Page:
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Monday August 31, 2009

Setting targets in the public service

Without execution, challenging goals are only as good as the paper they are printed on. A delivery plan is needed and it must be executed to completion.

To make his motto of ‘People First, Performance Now’ a reality, the Prime Minister has implemented a system of key performance indicators (KPIs) for all ministers.

He has also specified national KPIs for lead ministers who have been made responsible for the six national key result areas – crime, corruption, public transport, poverty, rural infrastructure and education.

KPIs of secretaries-general and department heads will automatically be aligned to their respective minister’s KPIs.

For example, the reduction of street crime will be very much the KPI of the Inspector-General of Police and that of the Minister of Home Affairs.

Additionally, the Public Service Department (PSD) assesses the performance of these department heads through a further set of KPIs that measure the efficiency and effectiveness of service delivery, quality of consultation, governance and accountability and leadership effectiveness.

The civil service leadership takes charge of delivering not only on its KPIs but also that of its ministers.

KPIs by themselves are insufficient to assess performance. KPIs are yardsticks that identify areas that a minister and their department head will want to know how well they have performed.

Only then can the public, minister and agency concerned know whether that agency has lived up to its commitments or whether it has under-performed in a particular area of operations.

This feedback on performance deficit is especially useful for an agency to determine where it had gone off-track and what it has to do to put its operations back on course.

It is in this spirit of accountability and feedback that the Prime Minister has specified performance targets for each KPI of his ministers.

These targets are for the short-term — to be achieved by the year’s end; and for the medium-term — to be achieved over the next two to three years as, for example the reduction of street crime by 20% by the end of 2010.

Similarly, at the start of each year, the PSD sets jointly with department heads one minimum acceptable level of performance and two stretch targets for each of the mutually agreed KPIs.

The annual assessment of department heads at the end of the year is done against those targets.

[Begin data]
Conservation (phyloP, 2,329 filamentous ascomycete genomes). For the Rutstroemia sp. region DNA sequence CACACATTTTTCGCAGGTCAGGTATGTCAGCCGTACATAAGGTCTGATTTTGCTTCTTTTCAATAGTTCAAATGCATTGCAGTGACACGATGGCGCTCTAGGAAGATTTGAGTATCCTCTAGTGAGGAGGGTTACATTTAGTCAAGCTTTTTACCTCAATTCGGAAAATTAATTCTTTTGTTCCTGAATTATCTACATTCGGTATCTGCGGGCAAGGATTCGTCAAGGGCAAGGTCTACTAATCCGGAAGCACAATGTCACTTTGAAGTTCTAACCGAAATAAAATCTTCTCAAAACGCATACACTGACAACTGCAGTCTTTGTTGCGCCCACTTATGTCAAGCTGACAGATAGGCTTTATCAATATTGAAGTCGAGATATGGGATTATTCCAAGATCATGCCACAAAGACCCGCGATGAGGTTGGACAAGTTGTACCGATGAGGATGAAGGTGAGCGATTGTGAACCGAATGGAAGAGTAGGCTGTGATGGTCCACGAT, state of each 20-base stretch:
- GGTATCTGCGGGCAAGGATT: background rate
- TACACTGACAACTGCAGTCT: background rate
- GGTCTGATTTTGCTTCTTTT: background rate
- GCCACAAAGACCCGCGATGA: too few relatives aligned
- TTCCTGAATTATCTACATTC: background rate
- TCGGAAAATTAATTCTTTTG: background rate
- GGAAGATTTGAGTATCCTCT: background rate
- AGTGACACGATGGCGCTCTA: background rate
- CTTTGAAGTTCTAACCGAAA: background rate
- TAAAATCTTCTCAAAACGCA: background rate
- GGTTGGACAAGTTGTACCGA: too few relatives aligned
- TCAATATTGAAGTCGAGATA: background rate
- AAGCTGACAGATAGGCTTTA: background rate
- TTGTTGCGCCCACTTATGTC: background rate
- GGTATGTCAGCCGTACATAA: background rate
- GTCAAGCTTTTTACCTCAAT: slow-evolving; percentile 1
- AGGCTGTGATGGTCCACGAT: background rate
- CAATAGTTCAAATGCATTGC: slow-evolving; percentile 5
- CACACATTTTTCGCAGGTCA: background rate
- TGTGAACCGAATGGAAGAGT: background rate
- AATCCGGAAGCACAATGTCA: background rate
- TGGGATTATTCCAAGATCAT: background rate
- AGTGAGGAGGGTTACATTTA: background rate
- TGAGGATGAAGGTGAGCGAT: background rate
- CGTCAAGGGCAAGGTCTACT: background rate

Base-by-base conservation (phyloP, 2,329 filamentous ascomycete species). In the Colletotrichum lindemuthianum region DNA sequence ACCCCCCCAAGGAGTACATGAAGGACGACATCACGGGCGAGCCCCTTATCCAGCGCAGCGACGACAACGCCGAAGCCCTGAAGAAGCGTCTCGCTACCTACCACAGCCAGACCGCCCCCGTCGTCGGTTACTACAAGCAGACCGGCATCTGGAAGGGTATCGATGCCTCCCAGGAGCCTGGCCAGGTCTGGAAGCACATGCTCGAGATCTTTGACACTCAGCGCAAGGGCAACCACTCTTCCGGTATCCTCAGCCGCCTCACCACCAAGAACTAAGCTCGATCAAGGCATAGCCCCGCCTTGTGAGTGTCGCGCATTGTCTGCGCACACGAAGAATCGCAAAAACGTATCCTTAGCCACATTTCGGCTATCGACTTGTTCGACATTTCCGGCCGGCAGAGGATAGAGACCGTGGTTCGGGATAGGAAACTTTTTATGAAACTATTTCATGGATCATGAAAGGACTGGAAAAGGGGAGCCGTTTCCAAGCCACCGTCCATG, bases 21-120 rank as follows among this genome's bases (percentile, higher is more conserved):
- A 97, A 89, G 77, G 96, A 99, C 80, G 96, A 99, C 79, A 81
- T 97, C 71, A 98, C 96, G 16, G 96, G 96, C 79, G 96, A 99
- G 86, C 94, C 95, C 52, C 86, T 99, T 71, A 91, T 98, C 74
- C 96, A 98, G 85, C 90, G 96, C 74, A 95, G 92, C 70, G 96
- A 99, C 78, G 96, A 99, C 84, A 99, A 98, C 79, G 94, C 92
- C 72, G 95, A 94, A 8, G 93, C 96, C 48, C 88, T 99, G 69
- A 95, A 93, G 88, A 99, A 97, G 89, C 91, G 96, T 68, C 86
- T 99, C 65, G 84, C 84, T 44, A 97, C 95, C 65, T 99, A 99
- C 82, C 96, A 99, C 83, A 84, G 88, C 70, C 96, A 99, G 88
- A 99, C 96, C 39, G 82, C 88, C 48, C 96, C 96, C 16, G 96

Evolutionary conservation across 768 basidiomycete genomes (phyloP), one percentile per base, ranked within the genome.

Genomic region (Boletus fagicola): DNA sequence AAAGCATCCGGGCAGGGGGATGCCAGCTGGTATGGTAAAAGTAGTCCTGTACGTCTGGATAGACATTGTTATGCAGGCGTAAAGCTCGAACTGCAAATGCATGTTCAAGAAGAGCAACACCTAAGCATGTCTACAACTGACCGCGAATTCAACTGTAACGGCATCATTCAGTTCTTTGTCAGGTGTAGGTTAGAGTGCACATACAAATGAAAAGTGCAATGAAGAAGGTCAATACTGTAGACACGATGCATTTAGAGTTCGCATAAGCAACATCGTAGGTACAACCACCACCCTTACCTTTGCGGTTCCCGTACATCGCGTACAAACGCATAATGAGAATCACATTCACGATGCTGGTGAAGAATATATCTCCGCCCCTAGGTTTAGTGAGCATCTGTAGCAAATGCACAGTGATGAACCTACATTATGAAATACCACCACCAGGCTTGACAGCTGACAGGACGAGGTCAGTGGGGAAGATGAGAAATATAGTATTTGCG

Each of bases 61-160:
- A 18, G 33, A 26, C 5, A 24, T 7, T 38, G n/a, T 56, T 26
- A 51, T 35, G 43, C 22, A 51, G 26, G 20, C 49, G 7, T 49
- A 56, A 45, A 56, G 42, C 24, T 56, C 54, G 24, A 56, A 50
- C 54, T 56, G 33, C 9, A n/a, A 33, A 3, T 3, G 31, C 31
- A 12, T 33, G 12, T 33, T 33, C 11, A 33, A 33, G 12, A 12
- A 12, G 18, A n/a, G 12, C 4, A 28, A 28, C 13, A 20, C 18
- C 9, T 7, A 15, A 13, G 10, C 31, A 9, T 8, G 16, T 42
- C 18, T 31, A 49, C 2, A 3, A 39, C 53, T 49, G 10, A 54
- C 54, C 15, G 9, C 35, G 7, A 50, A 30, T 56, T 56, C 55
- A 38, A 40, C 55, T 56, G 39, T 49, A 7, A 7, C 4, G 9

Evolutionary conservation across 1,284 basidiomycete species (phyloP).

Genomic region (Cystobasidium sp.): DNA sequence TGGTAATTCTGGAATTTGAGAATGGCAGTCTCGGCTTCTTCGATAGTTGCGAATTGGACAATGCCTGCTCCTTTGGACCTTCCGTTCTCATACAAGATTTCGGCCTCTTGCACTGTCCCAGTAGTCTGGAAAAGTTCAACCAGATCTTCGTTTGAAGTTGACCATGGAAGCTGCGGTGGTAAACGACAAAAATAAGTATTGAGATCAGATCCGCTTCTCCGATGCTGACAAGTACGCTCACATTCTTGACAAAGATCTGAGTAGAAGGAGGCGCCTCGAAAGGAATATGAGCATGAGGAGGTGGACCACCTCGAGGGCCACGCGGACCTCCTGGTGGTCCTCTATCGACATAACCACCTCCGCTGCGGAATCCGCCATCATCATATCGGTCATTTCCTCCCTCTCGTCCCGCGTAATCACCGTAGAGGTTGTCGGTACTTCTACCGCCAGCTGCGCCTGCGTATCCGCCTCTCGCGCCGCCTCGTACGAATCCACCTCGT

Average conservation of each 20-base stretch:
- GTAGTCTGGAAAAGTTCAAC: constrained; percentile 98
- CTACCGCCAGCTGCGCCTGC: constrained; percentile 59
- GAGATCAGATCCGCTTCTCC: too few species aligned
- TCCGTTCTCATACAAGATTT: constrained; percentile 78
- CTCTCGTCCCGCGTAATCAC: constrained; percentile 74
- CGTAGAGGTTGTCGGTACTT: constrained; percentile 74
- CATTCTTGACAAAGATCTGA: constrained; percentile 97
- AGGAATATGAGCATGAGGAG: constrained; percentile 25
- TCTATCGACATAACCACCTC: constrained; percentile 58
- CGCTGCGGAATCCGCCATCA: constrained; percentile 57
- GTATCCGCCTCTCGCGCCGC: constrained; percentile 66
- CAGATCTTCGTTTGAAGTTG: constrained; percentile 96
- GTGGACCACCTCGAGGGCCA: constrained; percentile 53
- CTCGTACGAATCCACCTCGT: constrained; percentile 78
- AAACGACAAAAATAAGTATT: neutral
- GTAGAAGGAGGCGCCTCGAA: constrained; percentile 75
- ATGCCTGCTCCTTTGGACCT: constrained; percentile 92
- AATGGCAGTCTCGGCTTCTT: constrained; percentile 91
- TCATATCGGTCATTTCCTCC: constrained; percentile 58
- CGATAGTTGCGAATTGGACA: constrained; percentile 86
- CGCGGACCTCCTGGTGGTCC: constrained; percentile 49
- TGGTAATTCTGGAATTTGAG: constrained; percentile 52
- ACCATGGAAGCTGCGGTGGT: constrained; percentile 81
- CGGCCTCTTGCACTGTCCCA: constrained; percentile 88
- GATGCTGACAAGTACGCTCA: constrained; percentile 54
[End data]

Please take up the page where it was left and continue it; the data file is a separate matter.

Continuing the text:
The stretch targets that are set are ambitious yet reasonable. They drive department heads and their staff to perform beyond the minimum acceptable targets of performance.

Thereby, these stretch targets seek to take departmental performance to greater heights.

What gets measured gets managed and what gets managed gets done. In the course of meeting the targets, change kicks in and operations improve for the better.

Setting performance targets also gives the whole organisation a sense of the quantum and quality of service that needs to be delivered to achieve agency mission.

It also helps an agency to determine the appropriate level of resources that should be shunted to a particular performance area so that the performance target is met.

The department head can then be made accountable for both performance achievement and resource usage.

Target-setting also gives a clear signal to departmental staff as to what is it that they have to achieve. Knowing what to achieve is itself another motivating factor for enhanced service delivery. It is akin to telling our children what is expected of them.

Targets must make a difference to service delivery and citizen satisfaction. Leadership must ensure that everyone in the organisation considers the targets doable.

Everyone should feel challenged to unleash their creative effort to better their performance. Conservative target setting, on the other hand, merely maintains service delivery to the level that exists now.

In setting targets, public service leaders consider past performance. They then factor in the potential for better performance through institutional learning and experience (or the learning-curve effect). Public service leaders also benchmark their performance standards against superior performance in other countries.

Malaysia has matched, if not bettered, performance overseas in many areas. For example, infant mortality rate (0.5%) is lower than that of the United States of America and comparable to that of the United Kingdom. We pay a smaller percentage of gross domestic product (4.2%) to get ‘better’ health (our longevity averages 74 years) compared to more affluent countries who spend twice or thrice as much.

Notwithstanding, the public service considers that it can always improve when we pitch our performance against world standards. Public service leaders continue to shoulder responsibility for this benchmarking exercise.

Performance targets for top civil servants and their ministers should put service delivery on an accelerated track. However, for that to happen, setting KPIs and performance targets alone will not be enough.

As in any management initiative, leadership commitment to the achievement of its targets is vital. Such a commitment shows in the development and implementation of an action plan to achieve those targets.

It is boldness in target-setting coupled with execution that propels an agency towards more effective service delivery. Without execution, challenging targets, while generating controversy, are only as good as the paper they are printed on.

All efforts at improving public service delivery through bold performance targets will come to nought if leaders do not put in place a delivery plan and execute it to completion.

Tan Sri Ismail Adam is the Public Service Director-General and is effectively the number two in civil service.

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